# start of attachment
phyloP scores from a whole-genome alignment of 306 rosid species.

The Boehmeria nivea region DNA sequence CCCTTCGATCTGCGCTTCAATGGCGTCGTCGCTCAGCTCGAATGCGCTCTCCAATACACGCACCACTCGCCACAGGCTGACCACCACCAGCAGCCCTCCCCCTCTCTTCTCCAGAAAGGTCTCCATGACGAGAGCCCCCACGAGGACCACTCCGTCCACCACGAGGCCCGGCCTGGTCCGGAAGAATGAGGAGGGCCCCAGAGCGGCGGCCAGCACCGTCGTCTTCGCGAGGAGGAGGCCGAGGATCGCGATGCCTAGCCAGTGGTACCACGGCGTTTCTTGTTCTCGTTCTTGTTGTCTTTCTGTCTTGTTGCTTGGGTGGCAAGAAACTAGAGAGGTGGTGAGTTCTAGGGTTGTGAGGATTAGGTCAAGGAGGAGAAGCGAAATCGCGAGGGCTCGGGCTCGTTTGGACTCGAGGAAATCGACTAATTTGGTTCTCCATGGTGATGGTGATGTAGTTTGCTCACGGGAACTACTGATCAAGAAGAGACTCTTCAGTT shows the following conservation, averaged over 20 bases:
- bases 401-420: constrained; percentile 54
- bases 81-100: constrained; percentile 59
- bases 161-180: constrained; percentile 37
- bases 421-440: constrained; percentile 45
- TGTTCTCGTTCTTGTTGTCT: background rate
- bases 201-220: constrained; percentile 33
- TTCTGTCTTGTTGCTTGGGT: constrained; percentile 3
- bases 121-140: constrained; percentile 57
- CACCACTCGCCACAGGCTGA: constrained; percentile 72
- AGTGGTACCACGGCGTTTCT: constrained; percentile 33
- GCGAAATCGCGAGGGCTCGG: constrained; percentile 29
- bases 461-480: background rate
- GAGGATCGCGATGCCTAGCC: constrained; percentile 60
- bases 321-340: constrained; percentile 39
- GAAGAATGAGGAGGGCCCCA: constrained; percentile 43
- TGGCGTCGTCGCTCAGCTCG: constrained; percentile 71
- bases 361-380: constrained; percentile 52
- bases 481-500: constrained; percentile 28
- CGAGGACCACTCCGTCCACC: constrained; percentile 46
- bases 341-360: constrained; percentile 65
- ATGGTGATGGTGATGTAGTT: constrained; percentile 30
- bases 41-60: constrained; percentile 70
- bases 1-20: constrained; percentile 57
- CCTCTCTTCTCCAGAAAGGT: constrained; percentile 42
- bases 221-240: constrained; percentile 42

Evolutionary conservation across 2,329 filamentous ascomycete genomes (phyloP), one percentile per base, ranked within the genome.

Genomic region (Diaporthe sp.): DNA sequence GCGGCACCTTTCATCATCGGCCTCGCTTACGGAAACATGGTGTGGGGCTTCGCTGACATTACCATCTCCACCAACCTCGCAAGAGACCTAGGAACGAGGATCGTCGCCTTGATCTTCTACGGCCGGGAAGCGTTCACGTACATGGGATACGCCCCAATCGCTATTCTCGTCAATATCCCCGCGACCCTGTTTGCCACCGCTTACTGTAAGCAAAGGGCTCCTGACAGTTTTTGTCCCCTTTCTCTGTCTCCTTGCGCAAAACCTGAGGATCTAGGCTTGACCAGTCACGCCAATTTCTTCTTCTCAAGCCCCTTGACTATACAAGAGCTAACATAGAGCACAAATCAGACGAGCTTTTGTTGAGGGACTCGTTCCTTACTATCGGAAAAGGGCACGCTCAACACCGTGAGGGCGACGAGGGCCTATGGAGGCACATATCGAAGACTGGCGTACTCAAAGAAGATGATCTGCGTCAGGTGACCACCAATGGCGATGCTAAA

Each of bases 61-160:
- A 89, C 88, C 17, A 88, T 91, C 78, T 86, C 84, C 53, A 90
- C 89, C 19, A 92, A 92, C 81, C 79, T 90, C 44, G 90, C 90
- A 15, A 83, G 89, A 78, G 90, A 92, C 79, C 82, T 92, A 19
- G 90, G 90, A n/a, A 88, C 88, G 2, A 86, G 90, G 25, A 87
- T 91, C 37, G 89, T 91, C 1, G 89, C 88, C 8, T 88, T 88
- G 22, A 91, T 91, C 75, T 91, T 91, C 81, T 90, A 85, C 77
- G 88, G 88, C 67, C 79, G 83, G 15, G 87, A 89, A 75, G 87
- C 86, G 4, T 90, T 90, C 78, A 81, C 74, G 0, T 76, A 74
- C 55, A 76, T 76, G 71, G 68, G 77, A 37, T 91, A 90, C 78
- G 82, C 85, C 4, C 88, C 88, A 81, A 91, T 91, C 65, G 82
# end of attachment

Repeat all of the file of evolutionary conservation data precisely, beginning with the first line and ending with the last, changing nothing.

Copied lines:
phyloP scores from a whole-genome alignment of 306 rosid species.

The Boehmeria nivea region DNA sequence CCCTTCGATCTGCGCTTCAATGGCGTCGTCGCTCAGCTCGAATGCGCTCTCCAATACACGCACCACTCGCCACAGGCTGACCACCACCAGCAGCCCTCCCCCTCTCTTCTCCAGAAAGGTCTCCATGACGAGAGCCCCCACGAGGACCACTCCGTCCACCACGAGGCCCGGCCTGGTCCGGAAGAATGAGGAGGGCCCCAGAGCGGCGGCCAGCACCGTCGTCTTCGCGAGGAGGAGGCCGAGGATCGCGATGCCTAGCCAGTGGTACCACGGCGTTTCTTGTTCTCGTTCTTGTTGTCTTTCTGTCTTGTTGCTTGGGTGGCAAGAAACTAGAGAGGTGGTGAGTTCTAGGGTTGTGAGGATTAGGTCAAGGAGGAGAAGCGAAATCGCGAGGGCTCGGGCTCGTTTGGACTCGAGGAAATCGACTAATTTGGTTCTCCATGGTGATGGTGATGTAGTTTGCTCACGGGAACTACTGATCAAGAAGAGACTCTTCAGTT shows the following conservation, averaged over 20 bases:
- bases 401-420: constrained; percentile 54
- bases 81-100: constrained; percentile 59
- bases 161-180: constrained; percentile 37
- bases 421-440: constrained; percentile 45
- TGTTCTCGTTCTTGTTGTCT: background rate
- bases 201-220: constrained; percentile 33
- TTCTGTCTTGTTGCTTGGGT: constrained; percentile 3
- bases 121-140: constrained; percentile 57
- CACCACTCGCCACAGGCTGA: constrained; percentile 72
- AGTGGTACCACGGCGTTTCT: constrained; percentile 33
- GCGAAATCGCGAGGGCTCGG: constrained; percentile 29
- bases 461-480: background rate
- GAGGATCGCGATGCCTAGCC: constrained; percentile 60
- bases 321-340: constrained; percentile 39
- GAAGAATGAGGAGGGCCCCA: constrained; percentile 43
- TGGCGTCGTCGCTCAGCTCG: constrained; percentile 71
- bases 361-380: constrained; percentile 52
- bases 481-500: constrained; percentile 28
- CGAGGACCACTCCGTCCACC: constrained; percentile 46
- bases 341-360: constrained; percentile 65
- ATGGTGATGGTGATGTAGTT: constrained; percentile 30
- bases 41-60: constrained; percentile 70
- bases 1-20: constrained; percentile 57
- CCTCTCTTCTCCAGAAAGGT: constrained; percentile 42
- bases 221-240: constrained; percentile 42

Evolutionary conservation across 2,329 filamentous ascomycete genomes (phyloP), one percentile per base, ranked within the genome.

Genomic region (Diaporthe sp.): DNA sequence GCGGCACCTTTCATCATCGGCCTCGCTTACGGAAACATGGTGTGGGGCTTCGCTGACATTACCATCTCCACCAACCTCGCAAGAGACCTAGGAACGAGGATCGTCGCCTTGATCTTCTACGGCCGGGAAGCGTTCACGTACATGGGATACGCCCCAATCGCTATTCTCGTCAATATCCCCGCGACCCTGTTTGCCACCGCTTACTGTAAGCAAAGGGCTCCTGACAGTTTTTGTCCCCTTTCTCTGTCTCCTTGCGCAAAACCTGAGGATCTAGGCTTGACCAGTCACGCCAATTTCTTCTTCTCAAGCCCCTTGACTATACAAGAGCTAACATAGAGCACAAATCAGACGAGCTTTTGTTGAGGGACTCGTTCCTTACTATCGGAAAAGGGCACGCTCAACACCGTGAGGGCGACGAGGGCCTATGGAGGCACATATCGAAGACTGGCGTACTCAAAGAAGATGATCTGCGTCAGGTGACCACCAATGGCGATGCTAAA

Each of bases 61-160:
- A 89, C 88, C 17, A 88, T 91, C 78, T 86, C 84, C 53, A 90
- C 89, C 19, A 92, A 92, C 81, C 79, T 90, C 44, G 90, C 90
- A 15, A 83, G 89, A 78, G 90, A 92, C 79, C 82, T 92, A 19
- G 90, G 90, A n/a, A 88, C 88, G 2, A 86, G 90, G 25, A 87
- T 91, C 37, G 89, T 91, C 1, G 89, C 88, C 8, T 88, T 88
- G 22, A 91, T 91, C 75, T 91, T 91, C 81, T 90, A 85, C 77
- G 88, G 88, C 67, C 79, G 83, G 15, G 87, A 89, A 75, G 87
- C 86, G 4, T 90, T 90, C 78, A 81, C 74, G 0, T 76, A 74
- C 55, A 76, T 76, G 71, G 68, G 77, A 37, T 91, A 90, C 78
- G 82, C 85, C 4, C 88, C 88, A 81, A 91, T 91, C 65, G 82